On August 26, 2011, the B.C. government announced that it will reinstate the combined 12% GST/PST tax system in the province following a referendum earlier in the month in which a majority of B.C. residents voted to scrap the HST system that has been in operation since July 1, 2010. The government confirmed that B.C.’s PST will be restored at its former rate of 7% with all permanent PST exemptions. However, it noted that “common sense administrative improvements” may be made to streamline the PST system when it is reintroduced.
Goods and services currently subject to the 12% HST, which will again be exempt from the 7% PST when the combined GST/PST system is reinstated include: new home purchases; real estate commissions; accounting services; veterinarian services; funeral services; residential telephone and basic cable television services; moving services; home renovation, landscaping and interior design services; restaurant meals and snack foods; domestic flights, and bus, rail and taxi travel; admission to professional sporting events, movies, museums and art galleries, live theatre and music concerts; gym and golf memberships; over-the-counter medications; and beauty salon and aesthetician services.
The expected transition period for returning to the combined GST/PST system is a minimum of 18 months, with an anticipated target date for reintroduction of March 31, 2013. During the transition period, the provincial portion of the HST will remain in place at 7% and eligible lower-income British Columbians will continue to receive the HST credit, which will then be replaced by the PST credit when the combined tax system is restored.
The B.C. government has established an action plan to guide the transition process back to the combined GST/PST system. Key elements of the action plan include: developing legislation to reinstate the PST (including any necessary provincial transition rules); re-establishing appropriate provincial governmental systems and personnel to administer the PST (including registration, reporting, data gathering, remittance/collection, audit, assessment and appeal processes); and working with the federal government on developing HST transition rules and making any necessary changes to systems and processes. The B.C. government will also discuss with the federal government how it will exit the Comprehensive Integrated Tax Coordination Agreement (CITCA) under which the federal government has been administering the HST on behalf of B.C., and return to the federal government the $1.6 billion of funding it received for adopting the HST. On that issue, a grass roots proposal currently being put forward by members of the business community could potentially enable the province not to terminate the CITCA and to keep the $1.6 billion in funding, while allowing it to fulfill its commitment to restore B.C.’s PST system.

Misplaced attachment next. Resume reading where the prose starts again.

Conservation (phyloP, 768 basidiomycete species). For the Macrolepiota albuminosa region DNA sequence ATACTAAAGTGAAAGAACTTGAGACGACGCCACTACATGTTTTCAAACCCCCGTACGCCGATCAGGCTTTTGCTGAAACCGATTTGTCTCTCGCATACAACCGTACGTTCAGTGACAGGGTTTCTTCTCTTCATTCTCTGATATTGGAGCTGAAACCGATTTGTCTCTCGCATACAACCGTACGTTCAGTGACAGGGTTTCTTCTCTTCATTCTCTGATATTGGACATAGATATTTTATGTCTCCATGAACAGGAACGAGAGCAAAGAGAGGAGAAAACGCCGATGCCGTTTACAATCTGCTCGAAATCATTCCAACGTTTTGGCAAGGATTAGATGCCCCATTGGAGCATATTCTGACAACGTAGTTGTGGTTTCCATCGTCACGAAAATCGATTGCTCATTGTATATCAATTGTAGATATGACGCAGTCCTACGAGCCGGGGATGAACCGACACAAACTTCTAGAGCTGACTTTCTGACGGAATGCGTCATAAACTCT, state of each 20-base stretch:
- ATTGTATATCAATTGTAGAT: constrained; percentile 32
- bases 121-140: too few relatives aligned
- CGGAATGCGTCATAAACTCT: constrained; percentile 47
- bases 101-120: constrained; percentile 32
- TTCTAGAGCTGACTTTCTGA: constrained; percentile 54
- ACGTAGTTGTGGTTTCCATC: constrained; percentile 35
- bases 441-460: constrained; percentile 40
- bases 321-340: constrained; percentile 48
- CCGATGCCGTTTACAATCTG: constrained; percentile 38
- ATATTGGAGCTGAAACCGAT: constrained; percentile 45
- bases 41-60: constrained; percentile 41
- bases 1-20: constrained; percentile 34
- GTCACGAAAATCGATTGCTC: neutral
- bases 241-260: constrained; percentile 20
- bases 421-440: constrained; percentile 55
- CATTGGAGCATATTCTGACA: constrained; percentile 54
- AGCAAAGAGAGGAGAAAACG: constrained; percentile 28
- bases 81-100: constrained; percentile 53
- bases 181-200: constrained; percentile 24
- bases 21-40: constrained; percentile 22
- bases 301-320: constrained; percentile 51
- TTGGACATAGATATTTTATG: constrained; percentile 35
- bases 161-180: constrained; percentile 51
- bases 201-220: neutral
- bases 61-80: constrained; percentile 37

Organizations doing business in B.C. should note the B.C. government’s plans for business registration and outreach. The government’s action plan indicates that by the time the PST is reinstated, there will be an estimated 30,000 new businesses in B.C. with no PST experience. In all, the government estimates that it will register approximately 100,000 businesses to collect PST prior to its reinstatement. As such, the government plans to provide information and training to businesses during the transition period on the application, collection, compliance and reporting rules relating to the PST.
No different than the previous transition to the HST system, the transition back to the combined GST/PST system will have a major impact on organizations doing business in B.C. Once again, businesses will need to carefully plan and execute the transition. Some of the main issues businesses will need to consider include:
- Impact on sales and purchasing systems
- IT changes required to transition back to 5% GST and 7% PST
- Impact of point-of-sale rules for goods and services supplied in/to B.C.
- Self-assessment of non-recoverable PST on taxable imports into B.C.
- Management of purchases of goods and services through the transition period:
o Acceleration or delay of high dollar value purchases
o Management of real property supply and install contracts
- Budgeting, cash flow, costing and pricing model changes
- Adjusting for non-recoverable PST
- Impact on employee expense reporting
During the transition period, the B.C. government has undertaken to provide quarterly updates on the progress of returning to the GST/PST system. We will continue to monitor the government’s progress during the transition period and will prepare an update on any significant developments.